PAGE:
rt to bring America to the forefront of textile technology manufacturing and innovation is gaining a strategic foothold in the region. Drexel University, in collaboration with DoD-supported Advanced Functional Fabrics of America (AFFOA), is establishing a statewide center that will help companies, entrepreneurs and innovators take their advanced-textile concepts from prototype to product and prepare America’s workforce for the quality jobs this growing sector is generating.
Cher Horowitz’s closet from the film “Clueless” had a futuristic computer system that helped her put together outfits. Back in 1995, the concept teased what it might be like to get dressed in the future.
At the Defense Fabric Discovery Center (DFDC), engineers develop advanced fiber technologies for a range of applications for national security. The facility houses state-of-the-art equipment for functional fiber and fabric design, fiber device drawing, textile production, and system integration in order to create textiles with sensing capabilities.
A common perception, even by some here in the Upstate, is that textile manufacturing is virtually gone in the U.S. When I encounter folks with this ill-informed notion, I’m more than happy to do my part to try to change their minds.
Years of negative headlines around layoffs, closings, and contraction no doubt etched that image into the minds of the general populace, particularly here in the heart of “Textile Country.” I had a front-row seat for the industry’s collapse, having written those headlines for more than a dozen years for another textile trade publication. Even before NAFTA was passed in 1993, the industry was beginning to see cracks in the powerful structure it had built and thrived in for many decades.
Earlier this year, pioneering developments in the technical textiles industry were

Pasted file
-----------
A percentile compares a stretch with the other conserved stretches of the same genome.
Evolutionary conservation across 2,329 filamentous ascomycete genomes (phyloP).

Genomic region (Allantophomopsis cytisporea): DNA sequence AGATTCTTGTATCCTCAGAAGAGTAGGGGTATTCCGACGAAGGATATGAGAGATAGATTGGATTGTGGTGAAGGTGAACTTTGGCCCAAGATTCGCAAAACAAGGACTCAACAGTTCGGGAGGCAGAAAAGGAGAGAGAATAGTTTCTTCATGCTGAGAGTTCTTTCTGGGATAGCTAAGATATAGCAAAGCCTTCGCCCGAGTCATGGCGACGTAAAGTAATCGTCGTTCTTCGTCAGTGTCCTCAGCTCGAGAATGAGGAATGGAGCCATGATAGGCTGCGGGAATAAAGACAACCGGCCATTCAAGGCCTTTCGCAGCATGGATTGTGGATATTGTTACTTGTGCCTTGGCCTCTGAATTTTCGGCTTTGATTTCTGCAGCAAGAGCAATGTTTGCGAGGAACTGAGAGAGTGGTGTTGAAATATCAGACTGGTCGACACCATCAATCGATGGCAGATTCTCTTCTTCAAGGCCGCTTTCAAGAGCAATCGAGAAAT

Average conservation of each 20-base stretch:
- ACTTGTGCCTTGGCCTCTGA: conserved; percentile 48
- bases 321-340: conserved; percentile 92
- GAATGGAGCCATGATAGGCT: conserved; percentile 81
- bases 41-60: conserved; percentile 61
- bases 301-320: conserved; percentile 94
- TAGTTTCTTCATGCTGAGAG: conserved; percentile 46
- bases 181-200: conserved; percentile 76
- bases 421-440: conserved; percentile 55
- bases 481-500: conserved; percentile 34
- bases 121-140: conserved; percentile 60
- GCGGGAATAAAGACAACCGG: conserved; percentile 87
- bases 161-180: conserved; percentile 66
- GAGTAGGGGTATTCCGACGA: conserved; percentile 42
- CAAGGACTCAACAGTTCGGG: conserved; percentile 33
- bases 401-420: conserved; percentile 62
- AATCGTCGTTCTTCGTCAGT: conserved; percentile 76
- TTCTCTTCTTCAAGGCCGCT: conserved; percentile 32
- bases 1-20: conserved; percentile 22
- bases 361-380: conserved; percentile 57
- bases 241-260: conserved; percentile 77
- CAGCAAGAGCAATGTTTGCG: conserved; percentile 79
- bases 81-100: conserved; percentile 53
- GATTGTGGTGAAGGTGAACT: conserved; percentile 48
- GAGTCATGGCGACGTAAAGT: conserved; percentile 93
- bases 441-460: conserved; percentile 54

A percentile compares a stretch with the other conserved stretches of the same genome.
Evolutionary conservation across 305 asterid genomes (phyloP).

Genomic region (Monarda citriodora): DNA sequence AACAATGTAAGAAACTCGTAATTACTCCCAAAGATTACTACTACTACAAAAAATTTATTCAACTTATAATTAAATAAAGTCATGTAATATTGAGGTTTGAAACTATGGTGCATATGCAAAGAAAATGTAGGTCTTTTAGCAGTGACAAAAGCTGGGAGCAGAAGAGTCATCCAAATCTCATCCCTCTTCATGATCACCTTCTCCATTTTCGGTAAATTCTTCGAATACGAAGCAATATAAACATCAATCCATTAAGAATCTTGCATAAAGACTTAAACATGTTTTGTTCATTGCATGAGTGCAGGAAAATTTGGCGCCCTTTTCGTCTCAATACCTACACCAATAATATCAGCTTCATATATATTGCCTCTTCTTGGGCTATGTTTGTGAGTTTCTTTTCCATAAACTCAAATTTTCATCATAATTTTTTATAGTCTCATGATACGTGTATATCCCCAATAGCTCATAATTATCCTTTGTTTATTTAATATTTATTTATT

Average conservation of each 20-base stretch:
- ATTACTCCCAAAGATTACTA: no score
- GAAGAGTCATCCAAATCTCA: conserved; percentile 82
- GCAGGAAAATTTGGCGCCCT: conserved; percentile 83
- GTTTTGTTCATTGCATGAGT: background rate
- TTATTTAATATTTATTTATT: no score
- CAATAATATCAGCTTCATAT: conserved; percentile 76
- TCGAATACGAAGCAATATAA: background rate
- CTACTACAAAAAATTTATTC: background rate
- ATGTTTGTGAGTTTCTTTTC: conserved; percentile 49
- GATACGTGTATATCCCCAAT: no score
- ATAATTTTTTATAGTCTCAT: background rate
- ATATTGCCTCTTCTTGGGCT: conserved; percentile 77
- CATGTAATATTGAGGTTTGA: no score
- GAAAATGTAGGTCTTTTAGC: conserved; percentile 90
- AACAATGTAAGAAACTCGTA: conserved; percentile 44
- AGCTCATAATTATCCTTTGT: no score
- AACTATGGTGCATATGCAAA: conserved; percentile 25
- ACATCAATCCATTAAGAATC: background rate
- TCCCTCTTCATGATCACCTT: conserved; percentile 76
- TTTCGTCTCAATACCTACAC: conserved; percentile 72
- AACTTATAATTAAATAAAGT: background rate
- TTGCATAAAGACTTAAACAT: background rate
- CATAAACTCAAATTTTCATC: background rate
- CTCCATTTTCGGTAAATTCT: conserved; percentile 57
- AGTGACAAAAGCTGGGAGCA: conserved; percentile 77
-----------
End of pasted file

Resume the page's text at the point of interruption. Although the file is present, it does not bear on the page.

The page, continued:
recognised at the Future Textiles Awards. We speak to some of the winners to see what
further progress they have made
FORT PAYNE, Ala. – If you go back roughly 15 years, there was a good chance the socks on your feet were made by an American worker in this mountainous pocket of northeast Alabama. During the peak of America’s hosiery industry through the 1990s, roughly 7,800 people worked at one of 150 sock mills in Fort Payne, known as the “Sock Capital of the World.” Mills dotted Airport Road. “It was just constant traffic. I remember that as a kid, and it was great energy,” said Gina Locklear, a local entrepreneur. “It’s changed now.”
One of the first things you pick up about Yoel Fink at the Massachusetts Institute of Technology is he’s a super smart science guy. An expert in materials science and electrical engineering, he holds more than 50 issued U.S. patents on multi-material fibers and devices. He was an undergraduate at the Technion – Israel Institute of Technology, a research university in Haifa, Israel. He landed at the Massachusetts Institute of Technology for his Ph.D. where he studied materials and became fascinated by fibers.
The Baker Administration has awarded $7 million in funding to help support seven advanced manufacturing projects across the state.
Gov. Charlie Baker and Secretary of Housing and Economic Development Jay Ash made the announcement Friday at UMass Amherst.
Manufacturing Day℠, which occurs on the first Friday in October, is a celebration of modern manufacturing meant to inspire the next generation of manufacturers. As the University of Kentucky joins participating manufacturing industries and academic institutions in this year’s observance, UK is proud to share how the College of Engineering is embarking on a strategy for growth to better serve industry, the state economy and the citizens of Kentucky.